And, oh yeah…
Reproduced; re-creational, authentic
TIMOTHY LEARY: I mention you in every lecture I give, because you represent the 21st century concept of international/global coming together through electronics. How did you get into that?
DAVID BYRNE: With television and movies and records being disseminated all over the globe, you have instant access to almost anything, anywhere. But it’s out of context — free-floating. People in other parts of the world — India, South America, Russia —have access to whatever we’re doing. They can play around with it, misinterpret it or reinterpret it. And we’re free to do the same. It’s a part of the age we live in.
There’s that kind of communication — even though it’s not always direct.
TL: The young Japanese particularly. Read those Tokyo youth magazines! They pick up on everything. Rolling Stone is like a little village publication compared to Japanese mags.
DB: They’re very catholic in that sense.
TL: What’s your image in the Global New Breed culture? How are you seen in Brazil, for instance?
DB: I’m seen as a musician whom some people have heard of — not a lot — who has an appreciation of what Brazilians are doing. Sometimes it’s confusing for them, because some of the things I like are not always what their critics like.
For instance, some of the records on Luaka Bop — like music from the Northeast, and even some of the Samba stuff — are considered by the middle and upper class and intelligentsia to be lower class music. Like listening to Country & Western or Rap here. They’re surprised that this “sophisticated” guy from New York likes lower class music instead of their fine art music.
But sometimes it makes them look again at their own culture and appreciate what they’d ignored. Much in the same way that the Beatles, Rolling Stones and Eric Clapton made young Americans look at Muddy Waters and Howling Wolf. I’m not doing it intentionally, but it has that effect.
TL: What music do you listen to? Who are your favorite musicians now?
DB: The last Public Enemy record was just amazing — a dense collage with a lot of real philosophy. I listened to the last Neil Young record. I have some records from Japanese groups, and Brazilian and Cuban stuff — all the stuff we’ve been putting out on the label.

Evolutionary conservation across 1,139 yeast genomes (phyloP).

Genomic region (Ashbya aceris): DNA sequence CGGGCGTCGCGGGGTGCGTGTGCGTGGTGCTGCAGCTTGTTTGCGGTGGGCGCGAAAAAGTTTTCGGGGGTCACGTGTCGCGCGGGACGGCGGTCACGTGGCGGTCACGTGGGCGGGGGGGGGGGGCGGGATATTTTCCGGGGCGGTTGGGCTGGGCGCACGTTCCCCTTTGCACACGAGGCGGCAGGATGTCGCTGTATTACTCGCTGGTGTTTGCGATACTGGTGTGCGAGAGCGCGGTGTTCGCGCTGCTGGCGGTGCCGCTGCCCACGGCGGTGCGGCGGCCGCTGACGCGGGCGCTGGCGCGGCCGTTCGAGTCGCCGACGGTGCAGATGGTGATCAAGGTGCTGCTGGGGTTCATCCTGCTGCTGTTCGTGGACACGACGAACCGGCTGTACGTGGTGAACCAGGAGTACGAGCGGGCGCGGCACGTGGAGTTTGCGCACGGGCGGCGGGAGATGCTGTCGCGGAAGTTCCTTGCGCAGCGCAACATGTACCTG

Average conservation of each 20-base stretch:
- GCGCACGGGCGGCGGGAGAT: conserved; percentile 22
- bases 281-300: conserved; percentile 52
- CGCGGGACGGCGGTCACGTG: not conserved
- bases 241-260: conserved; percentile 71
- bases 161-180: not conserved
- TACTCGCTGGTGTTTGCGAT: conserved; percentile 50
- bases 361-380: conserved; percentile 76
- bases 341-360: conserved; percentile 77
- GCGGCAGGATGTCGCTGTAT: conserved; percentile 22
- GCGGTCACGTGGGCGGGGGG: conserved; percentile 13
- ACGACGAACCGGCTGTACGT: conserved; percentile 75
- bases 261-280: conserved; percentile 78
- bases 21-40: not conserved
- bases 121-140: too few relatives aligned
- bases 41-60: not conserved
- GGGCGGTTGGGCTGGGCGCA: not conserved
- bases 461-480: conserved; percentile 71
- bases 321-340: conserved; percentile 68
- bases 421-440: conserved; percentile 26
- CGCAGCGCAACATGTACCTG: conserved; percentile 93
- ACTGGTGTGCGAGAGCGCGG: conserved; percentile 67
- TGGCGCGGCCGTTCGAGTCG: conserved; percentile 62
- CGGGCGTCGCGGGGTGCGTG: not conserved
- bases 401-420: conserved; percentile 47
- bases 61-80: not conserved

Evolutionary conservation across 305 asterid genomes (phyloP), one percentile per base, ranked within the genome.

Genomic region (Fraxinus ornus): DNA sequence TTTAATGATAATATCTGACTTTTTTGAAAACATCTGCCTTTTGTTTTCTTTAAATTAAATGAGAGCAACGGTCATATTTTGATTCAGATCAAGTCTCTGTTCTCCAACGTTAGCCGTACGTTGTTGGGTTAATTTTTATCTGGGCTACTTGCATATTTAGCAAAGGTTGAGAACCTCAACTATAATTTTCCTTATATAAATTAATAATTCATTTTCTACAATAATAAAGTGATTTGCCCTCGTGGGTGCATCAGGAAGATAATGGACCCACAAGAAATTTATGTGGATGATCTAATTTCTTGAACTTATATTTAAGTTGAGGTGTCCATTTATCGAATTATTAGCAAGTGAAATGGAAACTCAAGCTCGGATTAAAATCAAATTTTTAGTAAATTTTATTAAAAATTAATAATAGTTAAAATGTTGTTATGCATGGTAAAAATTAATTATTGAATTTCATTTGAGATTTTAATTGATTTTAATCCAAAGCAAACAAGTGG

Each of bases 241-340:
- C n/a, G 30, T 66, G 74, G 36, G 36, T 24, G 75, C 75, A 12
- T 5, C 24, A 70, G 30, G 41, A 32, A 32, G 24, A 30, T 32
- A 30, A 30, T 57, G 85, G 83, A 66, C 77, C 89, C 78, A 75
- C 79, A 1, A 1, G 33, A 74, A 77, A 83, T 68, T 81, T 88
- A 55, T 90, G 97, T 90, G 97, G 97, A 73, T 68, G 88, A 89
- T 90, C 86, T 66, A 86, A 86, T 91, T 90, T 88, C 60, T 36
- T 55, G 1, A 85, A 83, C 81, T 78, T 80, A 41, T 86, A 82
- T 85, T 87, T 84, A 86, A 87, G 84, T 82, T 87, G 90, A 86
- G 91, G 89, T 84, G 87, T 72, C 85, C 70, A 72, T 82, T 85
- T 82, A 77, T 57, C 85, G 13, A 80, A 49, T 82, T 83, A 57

TL: Tell us about Luaka Bop.
DB: I put together a compilation of songs by important Brazilian artists a couple of years ago, and afterwards I thought it could be an ongoing thing. I figured that I might as well have an umbrella mechanism so that people might see the label and check it out. It was a practical thing in that way.
We’re now slowly getting into a greater range of things. In the future we’re going to release soundtracks for Indian movies, an Okinawan pop group and a duo from England. That will be one of our few releases in English.
INDUSTRIAL SYMPHONY #2
TL: Marshall McLuhan would be very happy with that — globalization.
What about your symphony, The Forest?
DB: It was originally done for a Robert Wilson piece. The idea was that we’d take the same story — the Gilgamesh legend. He’d interpret it for stage and I’d do it as a film. We’d use my music. The hope was that we’d present them in the same city at the same time. So you could see two vastly different interpretations of a reinterpreted ancient legend. I found it’s the oldest story we know. We updated it to the industrial revolution in Europe.
TL: Cosmology and immortality.
DB: It was written in the first cities ever built. Oddly enough, it deals with the same questions that came up during the industrial revolution and persist today — when cities and industry expand at a phenomenal rate. It deals with what it means to be civilized versus natural. So it has a current resonance, although it’s as old as you can get.
TL: The older I get, the more I see everything in stages. I start with the tribe and move through the feudal, Gilgamesh, the industrial… But what’s impressed me about your music is that regardless of the setting, there’s always the African body beat.